Considering the implications of possible shocks becomes even more important when levels of uncertainty are particularly high, which is currently the case[1] (even though measures of equity market volatility remain low[2]).

Figure 2: Global economic policy uncertainty is high

Figure 2: Global economic policy uncertainty is high

Source: Bloomberg,  

Risks surrounding New Zealand’s economic expansion

New Zealand’s current economic expansion is entering its eighth year of what the OECD describe as a strong broad-based expansion.  In the absence of major shocks, prospects look reasonable for continued strong growth over the next two years driven by accommodative monetary policy, construction spending, and net inward migration.  If these prospects are realised, the current expansion would be New Zealand’s longest in over 50 years.

Table 1 compares the latest summary macro-economic indicators with the 30 year average.

Table 1: Summary macro-economic indicators


Year to December 2016

30 Year Average

GDP growth (%)



CPI Inflation (%)



Employment growth (%)***



Unemployment rate (%)



Current account balance (% GDP)



*CPI Inflation is a post-1991 average, reflecting the inflation targeting period.
** RBNZ estimate
*** Based on filled jobs in the Quarterly Employment Survey

Source: Statistics New Zealand, RBNZ

Expansions in small open advanced economies generally come to an end due to one or more factors:

  • Global economic growth weakens or slows in major trading partners and affects the terms of trade and export growth.  This might be triggered by a sharp rise in oil prices or a financial crisis.
  • A major domestic policy correction is needed to address a deteriorating fiscal or current account deficit.
  • Long-term interest rates rise significantly in response to offshore movements triggered by higher inflation expectations, and/or increased risk premia in major economies.  Alternatively, domestic short-term rates may need to rise sharply to moderate inflation pressures associated with growing supply and demand imbalances.

At this stage the Bank’s policy analysis does not suggest the need to adjust monetary policy in response to fiscal imbalances, external indebtedness or domestic inflationary pressures.  In addition, New Zealand’s financial system remains sound and continues to operate effectively.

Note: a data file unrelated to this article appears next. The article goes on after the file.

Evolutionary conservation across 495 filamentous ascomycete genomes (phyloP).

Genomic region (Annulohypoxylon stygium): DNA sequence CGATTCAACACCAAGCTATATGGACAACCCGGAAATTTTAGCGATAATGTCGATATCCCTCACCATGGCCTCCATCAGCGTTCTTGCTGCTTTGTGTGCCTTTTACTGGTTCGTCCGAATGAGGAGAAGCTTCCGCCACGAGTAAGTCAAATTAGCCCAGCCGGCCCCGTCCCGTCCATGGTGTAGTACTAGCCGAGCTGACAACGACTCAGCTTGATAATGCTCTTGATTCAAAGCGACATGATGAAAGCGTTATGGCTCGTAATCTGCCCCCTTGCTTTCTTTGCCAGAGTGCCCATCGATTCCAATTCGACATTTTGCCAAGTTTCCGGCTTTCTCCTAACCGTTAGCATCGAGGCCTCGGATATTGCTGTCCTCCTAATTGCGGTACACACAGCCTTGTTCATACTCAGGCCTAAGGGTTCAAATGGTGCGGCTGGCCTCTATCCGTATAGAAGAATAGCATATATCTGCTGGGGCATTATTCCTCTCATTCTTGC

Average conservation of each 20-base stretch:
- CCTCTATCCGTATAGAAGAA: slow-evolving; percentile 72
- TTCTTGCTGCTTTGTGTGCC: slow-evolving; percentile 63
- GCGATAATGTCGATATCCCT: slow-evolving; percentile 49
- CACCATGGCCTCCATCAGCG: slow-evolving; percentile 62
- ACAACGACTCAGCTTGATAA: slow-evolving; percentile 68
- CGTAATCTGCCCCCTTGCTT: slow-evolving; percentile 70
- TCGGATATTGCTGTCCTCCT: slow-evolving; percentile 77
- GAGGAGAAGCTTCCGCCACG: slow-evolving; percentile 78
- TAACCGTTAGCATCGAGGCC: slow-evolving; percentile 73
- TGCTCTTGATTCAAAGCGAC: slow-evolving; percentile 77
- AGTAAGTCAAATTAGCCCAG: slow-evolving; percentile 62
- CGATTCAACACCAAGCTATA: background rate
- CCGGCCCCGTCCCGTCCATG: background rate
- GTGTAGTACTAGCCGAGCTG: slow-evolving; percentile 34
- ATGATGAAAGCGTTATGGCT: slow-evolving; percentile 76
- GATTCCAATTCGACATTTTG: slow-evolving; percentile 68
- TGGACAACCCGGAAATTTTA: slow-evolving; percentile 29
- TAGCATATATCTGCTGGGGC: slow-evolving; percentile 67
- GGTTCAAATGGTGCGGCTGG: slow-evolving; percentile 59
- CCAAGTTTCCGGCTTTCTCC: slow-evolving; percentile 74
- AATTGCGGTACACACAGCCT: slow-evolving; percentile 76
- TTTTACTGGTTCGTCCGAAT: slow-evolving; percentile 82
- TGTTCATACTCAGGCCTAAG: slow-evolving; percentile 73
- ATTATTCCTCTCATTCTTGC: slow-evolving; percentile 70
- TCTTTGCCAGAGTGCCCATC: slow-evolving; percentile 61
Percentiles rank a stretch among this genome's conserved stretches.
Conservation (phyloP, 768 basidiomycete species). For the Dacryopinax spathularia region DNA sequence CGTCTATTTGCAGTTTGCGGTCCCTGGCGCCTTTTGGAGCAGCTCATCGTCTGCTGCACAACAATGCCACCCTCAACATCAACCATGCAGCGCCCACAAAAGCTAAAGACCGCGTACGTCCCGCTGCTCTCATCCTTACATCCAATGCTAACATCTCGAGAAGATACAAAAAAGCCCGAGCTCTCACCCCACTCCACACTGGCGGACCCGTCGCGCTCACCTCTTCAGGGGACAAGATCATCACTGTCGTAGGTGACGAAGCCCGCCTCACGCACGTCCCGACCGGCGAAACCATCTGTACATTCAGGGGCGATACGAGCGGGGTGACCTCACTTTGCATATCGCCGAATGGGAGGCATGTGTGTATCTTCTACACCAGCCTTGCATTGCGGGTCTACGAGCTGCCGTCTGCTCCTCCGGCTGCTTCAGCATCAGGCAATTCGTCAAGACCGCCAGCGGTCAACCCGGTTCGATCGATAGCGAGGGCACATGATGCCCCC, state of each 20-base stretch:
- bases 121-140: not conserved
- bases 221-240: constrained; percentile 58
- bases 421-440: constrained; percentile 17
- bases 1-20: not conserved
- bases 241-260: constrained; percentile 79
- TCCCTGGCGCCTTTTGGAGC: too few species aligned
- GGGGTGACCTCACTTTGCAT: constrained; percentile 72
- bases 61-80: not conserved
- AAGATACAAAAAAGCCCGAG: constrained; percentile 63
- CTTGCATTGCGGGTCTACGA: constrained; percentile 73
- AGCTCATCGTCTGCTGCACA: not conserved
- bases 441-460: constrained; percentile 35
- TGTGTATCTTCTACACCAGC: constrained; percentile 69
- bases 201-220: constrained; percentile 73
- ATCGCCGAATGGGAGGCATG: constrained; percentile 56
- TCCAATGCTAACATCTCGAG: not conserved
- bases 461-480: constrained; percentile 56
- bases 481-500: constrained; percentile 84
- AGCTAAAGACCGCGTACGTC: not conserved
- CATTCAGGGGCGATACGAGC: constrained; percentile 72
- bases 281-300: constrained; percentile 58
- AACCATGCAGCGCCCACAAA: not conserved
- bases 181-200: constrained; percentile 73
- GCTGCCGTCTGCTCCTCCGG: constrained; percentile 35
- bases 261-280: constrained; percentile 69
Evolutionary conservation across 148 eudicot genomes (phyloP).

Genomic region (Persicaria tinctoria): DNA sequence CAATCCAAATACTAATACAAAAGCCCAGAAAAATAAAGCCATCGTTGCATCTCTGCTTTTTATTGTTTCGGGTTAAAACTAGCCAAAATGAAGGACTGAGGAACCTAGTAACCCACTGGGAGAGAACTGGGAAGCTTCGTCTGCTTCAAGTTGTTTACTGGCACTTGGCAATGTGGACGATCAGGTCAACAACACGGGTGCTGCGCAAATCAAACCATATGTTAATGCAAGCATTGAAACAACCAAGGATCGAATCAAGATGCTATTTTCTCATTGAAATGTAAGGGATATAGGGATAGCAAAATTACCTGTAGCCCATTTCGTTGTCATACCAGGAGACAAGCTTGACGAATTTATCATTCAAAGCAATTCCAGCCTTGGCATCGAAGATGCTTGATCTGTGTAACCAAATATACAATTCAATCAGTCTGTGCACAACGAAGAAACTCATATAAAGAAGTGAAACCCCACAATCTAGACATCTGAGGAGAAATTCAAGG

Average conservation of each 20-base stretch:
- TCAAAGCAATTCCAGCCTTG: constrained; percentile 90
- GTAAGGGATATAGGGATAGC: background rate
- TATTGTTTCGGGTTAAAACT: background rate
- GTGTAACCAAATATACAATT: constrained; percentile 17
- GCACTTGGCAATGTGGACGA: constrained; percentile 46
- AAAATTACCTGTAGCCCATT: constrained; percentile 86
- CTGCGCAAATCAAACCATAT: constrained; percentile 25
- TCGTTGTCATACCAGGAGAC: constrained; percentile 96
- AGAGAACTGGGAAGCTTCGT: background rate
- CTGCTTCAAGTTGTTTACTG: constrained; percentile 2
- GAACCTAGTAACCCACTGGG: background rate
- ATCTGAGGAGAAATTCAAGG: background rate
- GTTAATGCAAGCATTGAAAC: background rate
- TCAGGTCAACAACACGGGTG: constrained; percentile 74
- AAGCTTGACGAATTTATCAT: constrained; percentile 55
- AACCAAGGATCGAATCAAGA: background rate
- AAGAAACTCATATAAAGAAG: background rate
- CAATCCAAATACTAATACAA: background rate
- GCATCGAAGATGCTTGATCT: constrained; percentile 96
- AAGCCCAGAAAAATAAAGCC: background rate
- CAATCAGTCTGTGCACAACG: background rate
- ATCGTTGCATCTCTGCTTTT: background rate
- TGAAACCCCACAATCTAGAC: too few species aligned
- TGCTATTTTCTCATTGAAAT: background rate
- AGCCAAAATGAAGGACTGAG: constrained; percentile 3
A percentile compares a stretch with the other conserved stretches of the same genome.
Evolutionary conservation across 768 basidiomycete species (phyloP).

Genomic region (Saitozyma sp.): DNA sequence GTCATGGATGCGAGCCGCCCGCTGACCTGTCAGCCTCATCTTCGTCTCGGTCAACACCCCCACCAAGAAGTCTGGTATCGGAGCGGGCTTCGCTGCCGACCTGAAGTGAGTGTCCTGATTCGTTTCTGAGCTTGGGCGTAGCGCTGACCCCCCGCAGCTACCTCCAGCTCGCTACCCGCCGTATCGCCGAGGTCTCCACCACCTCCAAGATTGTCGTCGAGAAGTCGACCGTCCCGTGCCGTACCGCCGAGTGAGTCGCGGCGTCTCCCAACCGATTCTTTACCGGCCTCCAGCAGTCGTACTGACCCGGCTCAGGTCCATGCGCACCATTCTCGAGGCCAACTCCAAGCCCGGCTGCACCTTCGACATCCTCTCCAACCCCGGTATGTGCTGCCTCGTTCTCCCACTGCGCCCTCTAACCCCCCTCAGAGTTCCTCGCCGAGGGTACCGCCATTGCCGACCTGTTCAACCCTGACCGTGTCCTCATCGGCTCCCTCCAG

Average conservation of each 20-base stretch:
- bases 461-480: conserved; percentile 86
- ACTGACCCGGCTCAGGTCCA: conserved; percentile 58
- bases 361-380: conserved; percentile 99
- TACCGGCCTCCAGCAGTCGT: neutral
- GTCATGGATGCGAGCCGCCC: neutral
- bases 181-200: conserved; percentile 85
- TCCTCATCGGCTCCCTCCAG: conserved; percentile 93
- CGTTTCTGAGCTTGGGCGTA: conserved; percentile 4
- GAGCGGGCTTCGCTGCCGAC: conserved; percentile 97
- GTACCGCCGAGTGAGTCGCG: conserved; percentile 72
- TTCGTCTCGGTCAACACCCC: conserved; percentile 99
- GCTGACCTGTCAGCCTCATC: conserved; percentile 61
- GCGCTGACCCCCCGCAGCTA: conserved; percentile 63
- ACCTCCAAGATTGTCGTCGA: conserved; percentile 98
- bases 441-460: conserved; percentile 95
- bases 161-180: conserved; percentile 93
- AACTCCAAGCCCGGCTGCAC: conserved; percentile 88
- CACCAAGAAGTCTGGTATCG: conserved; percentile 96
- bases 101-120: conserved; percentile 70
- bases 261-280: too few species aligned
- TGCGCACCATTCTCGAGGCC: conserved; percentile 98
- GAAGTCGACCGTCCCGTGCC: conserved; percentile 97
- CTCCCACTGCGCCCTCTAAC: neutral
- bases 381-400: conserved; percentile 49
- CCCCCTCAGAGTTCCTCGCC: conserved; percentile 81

i) domestic risks

The strength of the expansion will be affected by changes in households’ desire to save, the scale of net immigration, and shifts in expectations about future inflation.  Our forecasts do not incorporate any significant change in the household saving rate, but assume a reduced flow of net immigration that remains high by historical standards.  Measures of long-term inflation expectations continue to be well-anchored at 2 percent.

The possibility of worsening imbalances in the housing market remains a major risk with continued low interest rates and strong migration, and rising construction cost inflation reflecting increasing resource pressures.  There are upside risks in respect of our migration projections.  Although departures remain low, arrivals have continued to increase with arrivals by migrants on work visas being particularly strong in recent months.

New Zealand house price indicators (such as the growth in real house prices, house price-to-income ratios and house price-to-rent ratios) are very high internationally and historically.  At a time of heightened uncertainty, households are particularly vulnerable to a correction in house prices given the large rise in household debt since 1990.  Household debt is now equivalent to around 165 percent of household disposable income, up from 100 percent in 2000 and 60 percent in 1990.

Households are also exposed to a normalisation in mortgage rates given the short interest rate duration of the mortgage market (with 89 percent of mortgage loans    re-pricing within two years).  In addition, the share of lending at debt-to-income ratios of over 5 and 6 has increased steadily for all borrower groups since September 2014.